Indonesia’s forests are some of the most biodiverse on the planet, home to between 10 - 15 percent of the world’s known plants, mammals, and birds. Despite this, in the last 50 years, more than 74 million hectares of rainforest have been lost here — an area twice the size of Germany. Drivers of deforestation in Indonesia vary from logging, agricultural expansion and operations like mining, and infrastructure expansion. However, by far the greatest threat to Indonesia’s forests comes from conversion of land to palm oil plantations - one of the main ingredients in our soaps, detergents, and makeup.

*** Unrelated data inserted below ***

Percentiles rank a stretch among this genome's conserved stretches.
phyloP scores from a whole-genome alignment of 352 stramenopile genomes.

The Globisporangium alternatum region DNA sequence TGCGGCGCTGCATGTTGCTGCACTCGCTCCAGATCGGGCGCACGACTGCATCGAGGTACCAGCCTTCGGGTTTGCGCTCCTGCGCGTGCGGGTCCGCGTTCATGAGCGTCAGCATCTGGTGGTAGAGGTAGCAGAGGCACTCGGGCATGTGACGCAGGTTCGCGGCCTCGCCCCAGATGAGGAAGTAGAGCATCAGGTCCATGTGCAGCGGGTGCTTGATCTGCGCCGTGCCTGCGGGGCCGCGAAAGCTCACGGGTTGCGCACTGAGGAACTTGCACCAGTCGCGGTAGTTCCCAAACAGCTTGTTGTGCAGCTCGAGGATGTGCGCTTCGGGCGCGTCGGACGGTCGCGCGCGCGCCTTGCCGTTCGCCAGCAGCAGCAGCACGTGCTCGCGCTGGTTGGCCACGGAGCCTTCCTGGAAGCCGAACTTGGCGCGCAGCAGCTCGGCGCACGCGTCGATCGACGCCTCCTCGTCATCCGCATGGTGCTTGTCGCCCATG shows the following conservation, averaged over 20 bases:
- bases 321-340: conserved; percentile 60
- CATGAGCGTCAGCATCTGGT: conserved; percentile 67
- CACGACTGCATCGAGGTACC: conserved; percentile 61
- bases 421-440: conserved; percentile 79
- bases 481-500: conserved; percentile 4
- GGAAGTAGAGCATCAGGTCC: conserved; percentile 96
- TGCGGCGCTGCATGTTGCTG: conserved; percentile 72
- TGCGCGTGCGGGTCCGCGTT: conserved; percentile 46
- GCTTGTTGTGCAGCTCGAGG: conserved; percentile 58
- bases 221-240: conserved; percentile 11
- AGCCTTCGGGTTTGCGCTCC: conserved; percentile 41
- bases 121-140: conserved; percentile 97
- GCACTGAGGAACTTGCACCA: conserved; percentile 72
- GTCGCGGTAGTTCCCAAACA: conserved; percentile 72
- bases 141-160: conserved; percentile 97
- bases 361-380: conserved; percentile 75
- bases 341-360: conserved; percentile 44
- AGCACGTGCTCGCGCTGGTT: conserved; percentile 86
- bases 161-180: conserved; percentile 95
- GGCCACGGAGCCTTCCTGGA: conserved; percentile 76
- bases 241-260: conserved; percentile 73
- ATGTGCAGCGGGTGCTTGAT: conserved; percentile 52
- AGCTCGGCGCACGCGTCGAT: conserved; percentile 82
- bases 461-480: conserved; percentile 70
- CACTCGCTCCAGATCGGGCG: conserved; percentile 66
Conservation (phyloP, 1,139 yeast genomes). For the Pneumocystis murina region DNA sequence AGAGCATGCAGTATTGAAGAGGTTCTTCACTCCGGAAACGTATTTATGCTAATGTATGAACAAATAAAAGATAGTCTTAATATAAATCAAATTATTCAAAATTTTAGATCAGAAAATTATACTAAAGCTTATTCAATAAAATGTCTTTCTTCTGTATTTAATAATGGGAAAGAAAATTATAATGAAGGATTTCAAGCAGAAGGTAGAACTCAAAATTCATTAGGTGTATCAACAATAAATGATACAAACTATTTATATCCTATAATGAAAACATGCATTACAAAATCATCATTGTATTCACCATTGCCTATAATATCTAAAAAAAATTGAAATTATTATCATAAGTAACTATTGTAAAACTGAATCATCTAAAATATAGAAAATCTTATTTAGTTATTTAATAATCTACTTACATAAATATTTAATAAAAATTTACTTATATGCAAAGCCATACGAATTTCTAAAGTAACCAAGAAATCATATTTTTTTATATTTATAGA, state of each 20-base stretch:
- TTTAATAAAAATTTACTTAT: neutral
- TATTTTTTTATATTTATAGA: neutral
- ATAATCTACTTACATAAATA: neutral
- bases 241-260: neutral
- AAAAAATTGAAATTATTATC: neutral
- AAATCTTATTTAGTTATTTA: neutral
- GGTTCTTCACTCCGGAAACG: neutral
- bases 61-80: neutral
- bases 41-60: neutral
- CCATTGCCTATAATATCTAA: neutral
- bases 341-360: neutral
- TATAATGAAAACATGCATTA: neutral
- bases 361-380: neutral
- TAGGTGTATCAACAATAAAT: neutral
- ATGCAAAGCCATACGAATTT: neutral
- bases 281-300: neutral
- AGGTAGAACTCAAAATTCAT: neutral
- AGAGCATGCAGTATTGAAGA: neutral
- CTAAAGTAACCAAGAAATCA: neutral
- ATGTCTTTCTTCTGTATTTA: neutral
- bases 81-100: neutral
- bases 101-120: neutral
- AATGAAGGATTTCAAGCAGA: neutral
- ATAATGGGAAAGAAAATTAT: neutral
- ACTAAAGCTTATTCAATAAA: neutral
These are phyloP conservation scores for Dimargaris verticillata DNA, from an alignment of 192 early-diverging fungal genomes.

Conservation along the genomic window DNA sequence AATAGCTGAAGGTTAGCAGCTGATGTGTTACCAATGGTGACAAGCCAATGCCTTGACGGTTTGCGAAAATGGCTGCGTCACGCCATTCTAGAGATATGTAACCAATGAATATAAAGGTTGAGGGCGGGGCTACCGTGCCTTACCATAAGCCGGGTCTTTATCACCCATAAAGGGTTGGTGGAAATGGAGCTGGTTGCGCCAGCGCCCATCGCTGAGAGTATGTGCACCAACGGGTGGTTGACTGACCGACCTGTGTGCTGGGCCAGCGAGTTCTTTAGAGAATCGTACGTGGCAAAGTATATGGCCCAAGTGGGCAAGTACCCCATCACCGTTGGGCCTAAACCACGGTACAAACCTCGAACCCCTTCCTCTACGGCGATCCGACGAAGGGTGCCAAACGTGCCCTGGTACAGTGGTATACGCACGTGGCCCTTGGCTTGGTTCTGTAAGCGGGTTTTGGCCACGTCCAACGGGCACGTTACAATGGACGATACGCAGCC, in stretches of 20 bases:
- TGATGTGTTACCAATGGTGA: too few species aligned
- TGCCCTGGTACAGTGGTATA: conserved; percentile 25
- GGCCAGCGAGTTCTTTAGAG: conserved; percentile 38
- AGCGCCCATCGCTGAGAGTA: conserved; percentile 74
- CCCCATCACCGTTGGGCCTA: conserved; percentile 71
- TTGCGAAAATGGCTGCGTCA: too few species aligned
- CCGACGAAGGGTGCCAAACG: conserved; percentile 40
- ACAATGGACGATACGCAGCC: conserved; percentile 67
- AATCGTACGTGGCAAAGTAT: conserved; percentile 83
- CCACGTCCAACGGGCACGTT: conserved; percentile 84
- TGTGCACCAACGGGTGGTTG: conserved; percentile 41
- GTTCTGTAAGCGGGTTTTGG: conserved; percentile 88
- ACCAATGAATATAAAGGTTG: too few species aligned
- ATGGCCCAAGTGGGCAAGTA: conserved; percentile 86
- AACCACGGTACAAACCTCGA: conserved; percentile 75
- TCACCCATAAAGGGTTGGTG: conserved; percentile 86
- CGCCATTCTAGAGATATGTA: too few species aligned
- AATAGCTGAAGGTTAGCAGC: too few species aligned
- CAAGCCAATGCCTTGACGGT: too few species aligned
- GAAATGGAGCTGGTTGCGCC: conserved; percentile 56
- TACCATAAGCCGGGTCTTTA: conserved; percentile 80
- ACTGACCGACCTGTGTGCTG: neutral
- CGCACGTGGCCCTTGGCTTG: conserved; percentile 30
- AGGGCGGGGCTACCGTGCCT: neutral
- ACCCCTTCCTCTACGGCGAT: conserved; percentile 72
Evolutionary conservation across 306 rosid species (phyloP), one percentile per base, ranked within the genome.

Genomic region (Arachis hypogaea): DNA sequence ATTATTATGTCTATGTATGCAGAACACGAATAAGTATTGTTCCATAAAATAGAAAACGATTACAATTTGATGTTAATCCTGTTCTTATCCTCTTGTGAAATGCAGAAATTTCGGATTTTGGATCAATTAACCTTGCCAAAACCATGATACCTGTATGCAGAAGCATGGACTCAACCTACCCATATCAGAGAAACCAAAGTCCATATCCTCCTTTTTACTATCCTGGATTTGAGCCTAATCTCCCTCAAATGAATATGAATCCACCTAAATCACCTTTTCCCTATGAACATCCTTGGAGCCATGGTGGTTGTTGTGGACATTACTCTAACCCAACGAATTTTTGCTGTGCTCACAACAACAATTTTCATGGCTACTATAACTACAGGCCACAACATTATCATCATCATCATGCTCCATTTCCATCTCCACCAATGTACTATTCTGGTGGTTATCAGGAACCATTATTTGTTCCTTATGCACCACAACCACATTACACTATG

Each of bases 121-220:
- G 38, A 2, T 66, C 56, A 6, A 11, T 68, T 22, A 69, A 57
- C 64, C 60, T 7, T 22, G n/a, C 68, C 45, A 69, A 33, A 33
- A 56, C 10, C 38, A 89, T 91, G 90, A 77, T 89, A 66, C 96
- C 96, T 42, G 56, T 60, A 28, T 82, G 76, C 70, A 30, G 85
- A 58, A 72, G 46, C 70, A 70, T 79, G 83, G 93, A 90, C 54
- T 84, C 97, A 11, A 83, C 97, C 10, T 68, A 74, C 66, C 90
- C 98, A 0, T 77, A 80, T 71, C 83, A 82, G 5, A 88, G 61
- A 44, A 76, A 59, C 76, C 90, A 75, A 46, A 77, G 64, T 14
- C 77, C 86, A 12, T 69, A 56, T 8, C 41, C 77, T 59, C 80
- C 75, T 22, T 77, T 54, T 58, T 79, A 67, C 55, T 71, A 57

Deforestation shrinks the habitat of native species like orang-utans, and diminishes a source of shelter, food, and livelihood for millions of people. It’s also bad news for carbon emissions. Peatlands, such as those across Indonesia's lowland rainforests, store a whopping 35 billion tons of carbon. When bulldozed and replaced with plantations, thousands of tons of harmful carbon dioxide is released into the atmosphere, contributing to greenhouse gases and increasing the risk of forest fires.